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Local News: Collaboration Brews Up New State Scholarship

By January 29, 2021Connecticut, Top News

Alisa Bowens-Mercado, Founder, Rhythm Brewing Co.; Phil Pappas, Executive Director, Connecticut Brewers Guild; Jamal Robinson, Director of Sales, New England Brewing Co.; and Geffrey Stopper, Associate Professor of Biology and Director, Brewing Science Program, Sacred Heart University at New England Brewing Co. in Woodbridge.

Local craft breweries team with Sacred Heart to open up opportunity

By Sara Capozzi

Amid renewed calls for racial equality and social justice in 2020 and as the COVID-19 pandemic continued, Jamal Robinson, Director of Sales at New England Brewing Co. (NEBCO) in Woodbridge, felt a need to “do something.” Robinson and co-worker Greg Radawich, Brewery Operations Manager at NEBCO, along with friend and industry peer Phil Pappas, Executive Director of the Connecticut Brewers Guild, came up with the idea of providing a Brew Science scholarship designed to open doors within the industry.

NEBCO and the Connecticut Brewers Guild already had both a bridge and a familiarity with Sacred Heart University (SHU) in Fairfield, which began its Brew Science certificate program in 2019. A program graduate was already employed with NEBCO and Pappas serves on the university’s Brew Science program’s advisory board. The team reached out to Geffrey Stopper, Associate Professor of Biology and Director of SHU’s Brewing Science program, who “put us in touch with the right people at Sacred Heart to get the ball rolling,” Robinson said.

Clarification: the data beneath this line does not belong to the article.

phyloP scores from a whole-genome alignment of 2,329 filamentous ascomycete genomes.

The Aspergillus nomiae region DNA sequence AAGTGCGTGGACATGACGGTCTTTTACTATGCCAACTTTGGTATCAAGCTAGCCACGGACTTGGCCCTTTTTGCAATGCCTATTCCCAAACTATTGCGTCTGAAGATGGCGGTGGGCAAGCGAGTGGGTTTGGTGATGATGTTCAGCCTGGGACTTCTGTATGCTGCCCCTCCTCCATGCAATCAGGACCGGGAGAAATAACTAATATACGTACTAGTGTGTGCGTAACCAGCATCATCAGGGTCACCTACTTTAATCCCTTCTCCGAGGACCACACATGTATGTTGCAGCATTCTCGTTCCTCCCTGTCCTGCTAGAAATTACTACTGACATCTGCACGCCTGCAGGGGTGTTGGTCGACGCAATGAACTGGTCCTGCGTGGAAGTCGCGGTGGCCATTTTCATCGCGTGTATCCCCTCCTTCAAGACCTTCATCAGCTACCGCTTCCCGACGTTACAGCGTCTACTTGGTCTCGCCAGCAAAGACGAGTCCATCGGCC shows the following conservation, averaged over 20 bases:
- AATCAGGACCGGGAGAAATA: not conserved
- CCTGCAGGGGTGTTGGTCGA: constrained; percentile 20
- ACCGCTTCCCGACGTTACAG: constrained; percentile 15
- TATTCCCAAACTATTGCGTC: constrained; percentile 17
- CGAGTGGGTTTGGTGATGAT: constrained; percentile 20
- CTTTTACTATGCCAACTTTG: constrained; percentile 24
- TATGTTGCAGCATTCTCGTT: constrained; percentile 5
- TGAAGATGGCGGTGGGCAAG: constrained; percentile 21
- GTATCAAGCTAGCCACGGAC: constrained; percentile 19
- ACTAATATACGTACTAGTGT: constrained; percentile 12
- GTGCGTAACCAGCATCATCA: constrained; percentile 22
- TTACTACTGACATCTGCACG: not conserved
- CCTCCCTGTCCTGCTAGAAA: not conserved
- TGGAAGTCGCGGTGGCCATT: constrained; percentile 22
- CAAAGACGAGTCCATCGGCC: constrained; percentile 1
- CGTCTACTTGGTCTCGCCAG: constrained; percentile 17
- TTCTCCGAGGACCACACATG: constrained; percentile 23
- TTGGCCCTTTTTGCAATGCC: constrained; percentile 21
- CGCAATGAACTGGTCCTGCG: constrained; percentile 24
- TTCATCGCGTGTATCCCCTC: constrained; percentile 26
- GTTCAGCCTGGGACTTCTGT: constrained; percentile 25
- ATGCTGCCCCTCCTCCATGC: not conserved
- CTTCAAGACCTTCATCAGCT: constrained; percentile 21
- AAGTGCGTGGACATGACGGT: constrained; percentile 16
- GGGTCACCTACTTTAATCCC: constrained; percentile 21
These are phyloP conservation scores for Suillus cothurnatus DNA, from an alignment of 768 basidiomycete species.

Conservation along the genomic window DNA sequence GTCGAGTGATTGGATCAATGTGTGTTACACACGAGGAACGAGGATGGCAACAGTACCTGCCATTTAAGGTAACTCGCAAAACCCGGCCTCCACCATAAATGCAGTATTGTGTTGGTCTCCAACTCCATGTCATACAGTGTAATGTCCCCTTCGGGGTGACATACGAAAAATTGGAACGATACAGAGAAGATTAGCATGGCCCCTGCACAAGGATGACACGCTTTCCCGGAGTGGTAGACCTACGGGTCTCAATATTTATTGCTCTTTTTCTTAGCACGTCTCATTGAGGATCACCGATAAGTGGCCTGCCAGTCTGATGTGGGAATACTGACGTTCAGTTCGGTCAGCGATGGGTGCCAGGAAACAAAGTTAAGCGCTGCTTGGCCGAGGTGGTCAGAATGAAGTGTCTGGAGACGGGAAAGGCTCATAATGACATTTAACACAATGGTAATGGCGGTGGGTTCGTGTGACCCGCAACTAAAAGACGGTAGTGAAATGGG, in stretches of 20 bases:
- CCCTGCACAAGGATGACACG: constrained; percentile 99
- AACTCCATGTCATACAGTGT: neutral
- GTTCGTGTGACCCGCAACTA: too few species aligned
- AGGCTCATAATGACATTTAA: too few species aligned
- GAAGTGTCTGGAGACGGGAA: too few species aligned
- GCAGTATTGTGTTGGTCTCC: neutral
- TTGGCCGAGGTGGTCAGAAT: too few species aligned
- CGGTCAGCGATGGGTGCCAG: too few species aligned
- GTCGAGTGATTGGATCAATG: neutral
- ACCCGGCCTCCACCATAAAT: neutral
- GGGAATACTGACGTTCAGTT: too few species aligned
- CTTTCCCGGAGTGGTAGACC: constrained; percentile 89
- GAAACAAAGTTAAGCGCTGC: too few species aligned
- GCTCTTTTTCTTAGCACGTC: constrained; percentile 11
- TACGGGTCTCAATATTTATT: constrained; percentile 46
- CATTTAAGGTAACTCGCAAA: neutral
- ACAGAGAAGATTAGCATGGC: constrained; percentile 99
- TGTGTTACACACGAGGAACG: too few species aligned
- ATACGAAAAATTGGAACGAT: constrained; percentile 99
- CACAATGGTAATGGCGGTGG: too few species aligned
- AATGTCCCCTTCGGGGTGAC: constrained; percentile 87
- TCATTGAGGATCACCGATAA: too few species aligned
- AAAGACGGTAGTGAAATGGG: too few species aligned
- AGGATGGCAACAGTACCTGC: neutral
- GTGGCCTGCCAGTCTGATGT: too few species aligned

The Connecticut Brewers Guild African American Brewing Scholarship was born from both the desire to help and the already established connections with the university. The scholarship will be available beginning in 2021, with NEBCO fundraising for the $15,000 annual scholarship for the 11-month Brew Science certificate program. The Connecticut Brewers Guild, a nonprofit dedicated to promoting the interests of craft brewers in the state, has initiated an endowment fund with SHU, which, once it is built up, will allow the scholarship to be issued in perpetuity.

“The scholarship is a personal passion for me,” Robinson said. “It’s just looking for ways to make this industry more inclusive and more diverse in a way that is equitable and creates qualified individuals of color. I think this is a great way to help foster education in the industry along with qualifications in the industry.”

“There is far less diversity in the brewing industry than there is in society,” Stopper said. “That points to an inequity somewhere in the system leading to careers in the brewing industry. I don’t think we have direct access to the levers that will fully fix that system, but I do think we can do something to make real progress to increase diversity in the brewing industry.”

Stopper is hoping the scholarship guarantees more representation from within the African American student pool. “Our Brewing Science program provides a broad education in brewing business and technology rooted in brewing science. The certificate serves as a solid foundation for anyone to enter the brewing industry or to bolster the resumes of early career brewers. It includes several official safety and alcohol certifications, classes on brewery business and management, sensory analysis, sanitation and safety, courses with hands-on brewing and a brewery internship,” he said.